China is no longer a rural population.
For the first time, more Chinese citizens are living in cities rather than in rural areas, according to numbers released on Tuesday by the National Bureau of Statistics.
This is no surprise to anyone who's traveled through China and witnessed the rise of mega-city after mega-city, skyscrapers springing up out of farmland and high-rises taking the place of pastoral scenes.
This new movement brings a host of new challenges for China, which has long planned and even encouraged its transformation to an urbanized nation.
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Though the statistics bureau's numbers are somewhat different because they count the populations of Hong Kong and Taiwan (not practically or always politically under the umbrella of China), they do show that in 2001, 51.3 percent of the country's estimated 1.4 billion people lived in urban rather than rural areas.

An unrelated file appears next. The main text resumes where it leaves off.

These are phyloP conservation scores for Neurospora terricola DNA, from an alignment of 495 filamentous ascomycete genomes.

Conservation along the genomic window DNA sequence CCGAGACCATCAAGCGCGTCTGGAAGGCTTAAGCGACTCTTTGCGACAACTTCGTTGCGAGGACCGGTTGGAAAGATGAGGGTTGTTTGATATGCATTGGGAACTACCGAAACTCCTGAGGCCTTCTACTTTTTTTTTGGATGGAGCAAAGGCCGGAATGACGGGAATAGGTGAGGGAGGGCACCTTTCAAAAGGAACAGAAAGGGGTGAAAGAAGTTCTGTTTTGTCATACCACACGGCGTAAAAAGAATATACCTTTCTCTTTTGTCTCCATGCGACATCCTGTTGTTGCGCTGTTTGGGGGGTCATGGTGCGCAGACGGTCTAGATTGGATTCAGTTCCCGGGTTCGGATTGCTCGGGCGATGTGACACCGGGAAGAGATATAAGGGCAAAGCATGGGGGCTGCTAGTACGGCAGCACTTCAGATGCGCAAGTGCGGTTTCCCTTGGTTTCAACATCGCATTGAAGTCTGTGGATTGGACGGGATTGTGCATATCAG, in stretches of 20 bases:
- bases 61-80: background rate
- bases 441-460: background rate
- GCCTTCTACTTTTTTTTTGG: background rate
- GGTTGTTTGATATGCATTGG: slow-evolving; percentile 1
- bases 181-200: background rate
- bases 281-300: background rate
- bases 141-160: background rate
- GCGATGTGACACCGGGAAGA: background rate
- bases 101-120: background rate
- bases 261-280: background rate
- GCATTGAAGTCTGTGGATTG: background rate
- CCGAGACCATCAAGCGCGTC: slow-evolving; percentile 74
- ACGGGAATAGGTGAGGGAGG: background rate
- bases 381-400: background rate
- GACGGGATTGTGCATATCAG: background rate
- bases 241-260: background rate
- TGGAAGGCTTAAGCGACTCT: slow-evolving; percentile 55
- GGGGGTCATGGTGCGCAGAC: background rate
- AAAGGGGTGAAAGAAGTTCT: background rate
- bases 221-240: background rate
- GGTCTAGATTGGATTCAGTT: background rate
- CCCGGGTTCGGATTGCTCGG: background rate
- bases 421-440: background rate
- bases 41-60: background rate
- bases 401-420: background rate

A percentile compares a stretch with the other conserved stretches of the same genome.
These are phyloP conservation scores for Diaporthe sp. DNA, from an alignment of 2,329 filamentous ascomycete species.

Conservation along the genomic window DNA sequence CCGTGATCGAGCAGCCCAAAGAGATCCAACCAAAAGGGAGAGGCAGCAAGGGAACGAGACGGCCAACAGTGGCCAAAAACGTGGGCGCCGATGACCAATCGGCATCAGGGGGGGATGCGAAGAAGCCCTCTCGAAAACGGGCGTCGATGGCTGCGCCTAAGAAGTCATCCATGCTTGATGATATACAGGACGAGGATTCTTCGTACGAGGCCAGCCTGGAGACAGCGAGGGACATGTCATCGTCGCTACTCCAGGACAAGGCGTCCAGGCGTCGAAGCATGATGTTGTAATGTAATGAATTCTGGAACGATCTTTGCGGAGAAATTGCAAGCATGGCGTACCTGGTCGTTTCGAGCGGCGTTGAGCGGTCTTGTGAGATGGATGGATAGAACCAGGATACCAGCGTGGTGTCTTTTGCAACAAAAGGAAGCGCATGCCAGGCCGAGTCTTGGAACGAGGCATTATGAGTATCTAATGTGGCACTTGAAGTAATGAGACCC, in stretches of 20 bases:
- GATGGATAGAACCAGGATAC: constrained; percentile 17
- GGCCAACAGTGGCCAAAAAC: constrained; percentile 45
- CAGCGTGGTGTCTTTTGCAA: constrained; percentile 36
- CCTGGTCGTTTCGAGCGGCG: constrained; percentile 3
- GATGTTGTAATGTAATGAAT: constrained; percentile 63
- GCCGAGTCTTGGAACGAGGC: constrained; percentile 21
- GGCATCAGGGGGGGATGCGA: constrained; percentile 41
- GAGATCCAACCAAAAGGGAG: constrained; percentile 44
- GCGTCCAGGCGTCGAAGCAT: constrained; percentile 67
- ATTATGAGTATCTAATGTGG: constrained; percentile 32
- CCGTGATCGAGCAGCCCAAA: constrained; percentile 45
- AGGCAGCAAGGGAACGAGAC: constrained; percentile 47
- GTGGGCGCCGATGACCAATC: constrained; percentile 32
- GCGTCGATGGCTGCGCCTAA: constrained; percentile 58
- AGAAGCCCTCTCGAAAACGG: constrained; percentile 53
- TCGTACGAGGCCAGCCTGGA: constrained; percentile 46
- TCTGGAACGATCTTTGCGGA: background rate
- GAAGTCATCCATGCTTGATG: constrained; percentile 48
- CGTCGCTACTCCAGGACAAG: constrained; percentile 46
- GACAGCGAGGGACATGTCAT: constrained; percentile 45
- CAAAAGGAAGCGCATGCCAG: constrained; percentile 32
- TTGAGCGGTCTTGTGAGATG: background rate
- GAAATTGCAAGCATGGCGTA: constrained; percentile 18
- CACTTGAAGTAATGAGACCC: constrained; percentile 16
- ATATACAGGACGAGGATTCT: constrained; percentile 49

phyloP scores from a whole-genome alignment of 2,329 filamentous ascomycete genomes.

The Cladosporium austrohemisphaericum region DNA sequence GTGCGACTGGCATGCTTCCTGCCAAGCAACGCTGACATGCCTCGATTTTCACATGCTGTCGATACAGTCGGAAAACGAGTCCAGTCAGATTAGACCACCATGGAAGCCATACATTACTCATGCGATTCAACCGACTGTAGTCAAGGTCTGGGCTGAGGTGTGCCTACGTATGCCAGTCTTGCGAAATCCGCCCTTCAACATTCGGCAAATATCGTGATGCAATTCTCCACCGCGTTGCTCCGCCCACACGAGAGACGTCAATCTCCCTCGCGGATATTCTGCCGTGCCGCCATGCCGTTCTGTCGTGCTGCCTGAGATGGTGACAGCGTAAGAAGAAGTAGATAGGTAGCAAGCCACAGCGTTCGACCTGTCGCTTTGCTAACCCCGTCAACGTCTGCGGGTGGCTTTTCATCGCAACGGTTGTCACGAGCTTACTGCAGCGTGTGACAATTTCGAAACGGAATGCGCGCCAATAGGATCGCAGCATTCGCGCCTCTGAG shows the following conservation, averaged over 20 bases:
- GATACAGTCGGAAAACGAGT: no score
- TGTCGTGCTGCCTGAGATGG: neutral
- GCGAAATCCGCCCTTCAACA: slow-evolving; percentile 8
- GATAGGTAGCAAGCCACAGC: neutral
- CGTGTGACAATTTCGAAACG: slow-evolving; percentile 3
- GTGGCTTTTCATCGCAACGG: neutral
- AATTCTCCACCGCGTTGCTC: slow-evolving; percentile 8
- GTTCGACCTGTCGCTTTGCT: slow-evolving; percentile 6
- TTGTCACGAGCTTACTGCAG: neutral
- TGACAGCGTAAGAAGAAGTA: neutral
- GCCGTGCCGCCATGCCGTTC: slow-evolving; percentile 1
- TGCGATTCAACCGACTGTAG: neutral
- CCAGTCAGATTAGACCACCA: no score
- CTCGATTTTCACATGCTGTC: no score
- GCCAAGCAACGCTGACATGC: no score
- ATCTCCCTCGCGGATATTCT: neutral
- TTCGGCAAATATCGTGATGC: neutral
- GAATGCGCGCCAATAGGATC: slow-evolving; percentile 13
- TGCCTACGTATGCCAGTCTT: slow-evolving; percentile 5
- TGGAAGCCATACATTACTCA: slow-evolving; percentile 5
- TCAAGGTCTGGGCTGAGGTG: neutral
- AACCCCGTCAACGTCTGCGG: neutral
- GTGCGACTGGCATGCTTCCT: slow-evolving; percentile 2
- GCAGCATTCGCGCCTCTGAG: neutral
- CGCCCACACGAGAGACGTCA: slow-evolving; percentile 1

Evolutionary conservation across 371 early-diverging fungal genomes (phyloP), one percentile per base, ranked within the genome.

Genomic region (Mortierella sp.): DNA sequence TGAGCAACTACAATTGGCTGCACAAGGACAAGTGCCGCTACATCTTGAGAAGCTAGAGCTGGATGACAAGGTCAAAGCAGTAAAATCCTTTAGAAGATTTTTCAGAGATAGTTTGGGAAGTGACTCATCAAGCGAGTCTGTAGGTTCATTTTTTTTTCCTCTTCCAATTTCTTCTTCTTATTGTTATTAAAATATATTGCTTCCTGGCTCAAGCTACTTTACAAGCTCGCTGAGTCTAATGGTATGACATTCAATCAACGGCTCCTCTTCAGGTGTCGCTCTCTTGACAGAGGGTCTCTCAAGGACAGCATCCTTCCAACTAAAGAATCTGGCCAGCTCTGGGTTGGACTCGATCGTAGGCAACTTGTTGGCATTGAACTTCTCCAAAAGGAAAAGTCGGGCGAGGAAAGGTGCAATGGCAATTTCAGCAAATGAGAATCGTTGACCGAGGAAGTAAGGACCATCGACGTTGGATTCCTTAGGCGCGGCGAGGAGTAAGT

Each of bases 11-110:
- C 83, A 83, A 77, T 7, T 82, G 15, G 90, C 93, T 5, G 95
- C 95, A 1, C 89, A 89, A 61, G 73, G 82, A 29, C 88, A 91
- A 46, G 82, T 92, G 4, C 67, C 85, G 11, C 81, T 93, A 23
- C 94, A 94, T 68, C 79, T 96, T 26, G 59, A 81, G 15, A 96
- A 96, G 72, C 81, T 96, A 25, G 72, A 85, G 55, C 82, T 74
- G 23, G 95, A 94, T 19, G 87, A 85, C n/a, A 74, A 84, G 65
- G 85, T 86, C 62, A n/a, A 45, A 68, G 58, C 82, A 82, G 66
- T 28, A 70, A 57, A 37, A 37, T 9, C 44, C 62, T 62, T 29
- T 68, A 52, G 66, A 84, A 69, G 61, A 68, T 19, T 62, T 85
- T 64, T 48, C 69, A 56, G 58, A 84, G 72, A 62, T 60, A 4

The shift has not been unexpected or unnoticed, particularly as millions of farmers and their children have moved to cities to make a living. New challenges emerge daily, however, as China struggled to cope with new population problems and basic issues associated with being a nation of city-dwellers.
The statistics bureau pointed out the challenges, in somewhat bureaucratic language:
The external environment for China’s economic development is rather complicated, while the contradictions and problems of uncertainty, incoordination and unsustainability (sic) in domestic economic development are still prominent.
The government's solution? More and better economic growth, of course. That being said, the bureau also noted that China's economic growth rate slowed to 8.9 percent last year, the lowest increase in two years.